Allan Wilmot




Interview with Allan Wilmot about his life in the military and in England since the 1940s.

Born in 1925 in Jamaica he speaks of his early life in Jamaica; his family background; colonial system in Jamaica; enlisting in the British Royal Navy after leaving college in 1941; working on a minesweeper the HMS Hauken; transferring to the Royal Air Force Marine Section during Second World War.

First experiences in Europe; first sight of snow; reactions from British people and their ignorance about the West Indies; encountering poor White people.

Rescue missions to recover pilots from water; danger of military service and casualties; return to Jamaica at the end of the War; lack of opportunities for Black people in the Merchant Navy.

Lack of rehabilitation for Jamaicans who had served in the British forces; return to England in 1947 because of lack of opportunities in Jamaica; negative reception from British people compared to when he was in military service; challenge of finding accommodation.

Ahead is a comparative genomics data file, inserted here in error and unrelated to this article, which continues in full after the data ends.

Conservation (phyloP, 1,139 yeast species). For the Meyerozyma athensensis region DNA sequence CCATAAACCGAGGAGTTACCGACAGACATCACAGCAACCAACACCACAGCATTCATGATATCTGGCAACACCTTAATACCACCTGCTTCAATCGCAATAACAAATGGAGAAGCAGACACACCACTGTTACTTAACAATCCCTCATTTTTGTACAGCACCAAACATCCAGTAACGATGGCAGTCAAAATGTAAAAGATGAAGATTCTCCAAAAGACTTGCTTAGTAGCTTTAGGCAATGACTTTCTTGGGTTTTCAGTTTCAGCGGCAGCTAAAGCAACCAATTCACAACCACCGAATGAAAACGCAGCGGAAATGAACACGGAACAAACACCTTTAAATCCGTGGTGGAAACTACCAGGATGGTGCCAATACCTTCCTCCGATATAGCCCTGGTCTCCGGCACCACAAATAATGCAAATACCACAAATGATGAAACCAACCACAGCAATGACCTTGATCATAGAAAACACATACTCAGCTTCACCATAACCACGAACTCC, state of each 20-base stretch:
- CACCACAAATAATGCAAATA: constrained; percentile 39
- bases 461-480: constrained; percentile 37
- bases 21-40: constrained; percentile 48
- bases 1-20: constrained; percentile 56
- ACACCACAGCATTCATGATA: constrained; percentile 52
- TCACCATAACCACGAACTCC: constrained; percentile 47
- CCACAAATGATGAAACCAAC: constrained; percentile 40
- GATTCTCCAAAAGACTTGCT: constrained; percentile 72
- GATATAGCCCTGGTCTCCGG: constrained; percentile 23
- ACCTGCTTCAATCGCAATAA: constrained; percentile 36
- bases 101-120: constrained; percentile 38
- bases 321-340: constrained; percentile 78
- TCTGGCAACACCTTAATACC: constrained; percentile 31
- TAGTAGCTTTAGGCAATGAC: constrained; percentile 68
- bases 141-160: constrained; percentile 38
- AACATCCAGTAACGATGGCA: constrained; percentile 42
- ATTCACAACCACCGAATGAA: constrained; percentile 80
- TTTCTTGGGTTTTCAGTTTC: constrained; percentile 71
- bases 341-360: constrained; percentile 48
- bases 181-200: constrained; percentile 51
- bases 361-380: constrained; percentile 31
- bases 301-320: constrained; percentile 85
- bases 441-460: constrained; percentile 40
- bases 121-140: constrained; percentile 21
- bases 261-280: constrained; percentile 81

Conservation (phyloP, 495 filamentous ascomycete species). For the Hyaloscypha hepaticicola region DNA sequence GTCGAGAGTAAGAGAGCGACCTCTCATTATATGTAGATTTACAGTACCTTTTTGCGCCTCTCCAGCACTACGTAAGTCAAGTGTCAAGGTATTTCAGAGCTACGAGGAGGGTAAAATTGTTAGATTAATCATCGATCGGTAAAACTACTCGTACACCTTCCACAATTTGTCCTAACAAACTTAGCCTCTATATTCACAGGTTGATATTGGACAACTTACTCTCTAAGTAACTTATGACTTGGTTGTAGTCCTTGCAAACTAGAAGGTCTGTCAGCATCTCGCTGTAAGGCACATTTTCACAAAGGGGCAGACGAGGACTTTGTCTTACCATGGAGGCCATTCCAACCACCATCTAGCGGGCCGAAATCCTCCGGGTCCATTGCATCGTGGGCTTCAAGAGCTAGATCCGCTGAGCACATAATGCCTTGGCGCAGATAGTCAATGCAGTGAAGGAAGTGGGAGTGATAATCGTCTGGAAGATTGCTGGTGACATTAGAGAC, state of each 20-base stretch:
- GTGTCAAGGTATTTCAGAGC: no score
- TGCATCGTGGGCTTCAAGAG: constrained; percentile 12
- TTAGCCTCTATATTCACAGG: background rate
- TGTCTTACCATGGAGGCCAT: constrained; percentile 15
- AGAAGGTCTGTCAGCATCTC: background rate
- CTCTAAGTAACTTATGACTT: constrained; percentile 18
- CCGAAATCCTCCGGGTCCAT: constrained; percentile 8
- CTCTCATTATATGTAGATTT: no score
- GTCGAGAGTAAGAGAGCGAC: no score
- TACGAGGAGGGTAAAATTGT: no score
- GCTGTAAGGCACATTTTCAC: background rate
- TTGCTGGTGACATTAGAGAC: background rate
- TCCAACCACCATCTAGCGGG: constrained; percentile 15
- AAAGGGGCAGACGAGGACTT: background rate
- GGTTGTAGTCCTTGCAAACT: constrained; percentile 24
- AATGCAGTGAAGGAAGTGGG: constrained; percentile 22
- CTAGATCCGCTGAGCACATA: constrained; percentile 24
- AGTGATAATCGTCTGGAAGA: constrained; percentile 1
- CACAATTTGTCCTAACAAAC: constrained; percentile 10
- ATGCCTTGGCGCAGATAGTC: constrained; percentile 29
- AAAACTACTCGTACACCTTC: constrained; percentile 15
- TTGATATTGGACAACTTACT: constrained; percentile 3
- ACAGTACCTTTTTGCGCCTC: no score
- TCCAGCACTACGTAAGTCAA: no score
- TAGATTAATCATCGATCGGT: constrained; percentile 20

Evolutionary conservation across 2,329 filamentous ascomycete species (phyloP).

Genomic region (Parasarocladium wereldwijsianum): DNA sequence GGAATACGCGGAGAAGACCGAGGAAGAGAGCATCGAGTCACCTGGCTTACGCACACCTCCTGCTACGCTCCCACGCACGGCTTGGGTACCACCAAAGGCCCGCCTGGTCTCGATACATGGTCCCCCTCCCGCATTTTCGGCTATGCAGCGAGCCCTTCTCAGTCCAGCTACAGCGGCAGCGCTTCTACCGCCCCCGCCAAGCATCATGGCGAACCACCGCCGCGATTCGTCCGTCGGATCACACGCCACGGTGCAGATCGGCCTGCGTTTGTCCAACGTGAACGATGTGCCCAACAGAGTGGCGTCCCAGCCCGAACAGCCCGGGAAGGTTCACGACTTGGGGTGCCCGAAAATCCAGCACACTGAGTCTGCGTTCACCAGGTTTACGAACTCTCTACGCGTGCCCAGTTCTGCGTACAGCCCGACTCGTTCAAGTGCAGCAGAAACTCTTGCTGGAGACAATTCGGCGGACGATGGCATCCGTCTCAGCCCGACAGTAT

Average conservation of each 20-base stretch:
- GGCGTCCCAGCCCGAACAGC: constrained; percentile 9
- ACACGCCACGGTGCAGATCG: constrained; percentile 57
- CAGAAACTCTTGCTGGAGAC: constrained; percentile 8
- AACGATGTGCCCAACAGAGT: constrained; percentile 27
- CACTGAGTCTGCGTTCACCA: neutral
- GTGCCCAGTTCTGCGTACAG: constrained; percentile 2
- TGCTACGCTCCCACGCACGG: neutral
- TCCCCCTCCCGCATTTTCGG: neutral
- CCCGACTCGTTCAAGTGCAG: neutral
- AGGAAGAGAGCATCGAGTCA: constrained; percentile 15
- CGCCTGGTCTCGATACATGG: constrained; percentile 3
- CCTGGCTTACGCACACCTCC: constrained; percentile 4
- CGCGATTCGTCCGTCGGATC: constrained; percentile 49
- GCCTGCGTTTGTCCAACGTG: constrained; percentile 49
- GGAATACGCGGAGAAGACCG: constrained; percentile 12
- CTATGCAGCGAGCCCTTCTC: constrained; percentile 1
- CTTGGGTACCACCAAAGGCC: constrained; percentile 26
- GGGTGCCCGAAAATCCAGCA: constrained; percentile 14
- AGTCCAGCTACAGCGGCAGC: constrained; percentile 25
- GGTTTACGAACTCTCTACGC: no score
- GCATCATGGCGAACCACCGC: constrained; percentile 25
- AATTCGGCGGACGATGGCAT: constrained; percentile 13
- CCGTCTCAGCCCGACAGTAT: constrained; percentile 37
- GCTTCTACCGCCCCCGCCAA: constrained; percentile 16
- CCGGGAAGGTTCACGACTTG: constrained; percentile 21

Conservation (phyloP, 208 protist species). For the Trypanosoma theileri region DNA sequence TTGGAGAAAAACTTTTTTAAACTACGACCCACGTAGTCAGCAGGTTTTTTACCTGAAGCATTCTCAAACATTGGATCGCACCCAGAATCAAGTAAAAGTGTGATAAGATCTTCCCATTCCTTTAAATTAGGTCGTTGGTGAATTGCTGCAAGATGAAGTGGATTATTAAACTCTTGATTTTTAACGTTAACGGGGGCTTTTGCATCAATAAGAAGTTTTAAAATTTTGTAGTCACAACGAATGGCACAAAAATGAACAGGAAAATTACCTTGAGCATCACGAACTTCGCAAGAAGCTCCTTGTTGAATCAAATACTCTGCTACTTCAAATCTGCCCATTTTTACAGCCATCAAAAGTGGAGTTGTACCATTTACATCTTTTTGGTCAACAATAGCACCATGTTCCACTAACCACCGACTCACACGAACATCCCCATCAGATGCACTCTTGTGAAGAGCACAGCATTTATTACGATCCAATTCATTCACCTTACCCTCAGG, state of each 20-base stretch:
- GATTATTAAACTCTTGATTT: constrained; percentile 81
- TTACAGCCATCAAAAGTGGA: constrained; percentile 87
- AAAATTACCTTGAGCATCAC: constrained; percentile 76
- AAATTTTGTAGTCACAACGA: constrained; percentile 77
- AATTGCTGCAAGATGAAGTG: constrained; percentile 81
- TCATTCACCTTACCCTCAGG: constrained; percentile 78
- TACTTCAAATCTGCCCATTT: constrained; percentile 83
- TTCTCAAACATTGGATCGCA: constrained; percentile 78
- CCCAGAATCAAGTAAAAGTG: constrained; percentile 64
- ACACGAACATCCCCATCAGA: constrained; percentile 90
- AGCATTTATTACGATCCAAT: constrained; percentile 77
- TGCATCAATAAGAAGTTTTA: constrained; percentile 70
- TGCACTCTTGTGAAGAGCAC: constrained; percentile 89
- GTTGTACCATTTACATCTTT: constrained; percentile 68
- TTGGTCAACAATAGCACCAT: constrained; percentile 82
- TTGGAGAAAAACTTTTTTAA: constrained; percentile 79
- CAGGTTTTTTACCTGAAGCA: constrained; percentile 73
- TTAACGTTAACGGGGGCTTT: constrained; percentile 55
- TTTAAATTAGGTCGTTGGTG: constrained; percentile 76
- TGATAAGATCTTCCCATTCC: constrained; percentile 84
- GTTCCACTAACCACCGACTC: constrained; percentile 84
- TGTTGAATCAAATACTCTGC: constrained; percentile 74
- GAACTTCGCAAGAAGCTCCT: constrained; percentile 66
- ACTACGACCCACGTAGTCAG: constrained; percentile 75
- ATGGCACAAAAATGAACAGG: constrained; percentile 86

Finding job as dishwasher at the Cumberland Hotel; issue about citizenship for Jamaicans; West Indians being invited to come to England on the Windrush to work in factories.

Allan’s brother Harold move to England on the Windrush in 1948; his appearance in famous picture on the deck of the Windrush with two other men; starting a singing group; gradual improvement in living conditions; joining together with other West Indians to pay deposits on houses in pardner savings scheme.

Travelling around Europe with singing group The Southlanders; encountering racism and ignorance; explanation of the group’s name; some of the songs they sang.

Being targeted by police; successful records with The Southlanders; resignation from show business; working as telephone operator, difficulty of getting into the profession.

His retirement; his family; meeting his Jamaican wife when she moved to England to work as a nurse in the 1960s; spread of Black culture to White people, e.g. the Jitterbug; antagonism from White American servicemen in England.

Service with the West Indians Ex-Servicemen Association [now the West Indian Association of Service Personnel] after his retirement; stories of meeting politician Boris Johnson, Prince Charles, and Queen Elizabeth II; final reflections on his life; wrote an autobiography [published in 2015]; message to young people, encouragement to get a good education.


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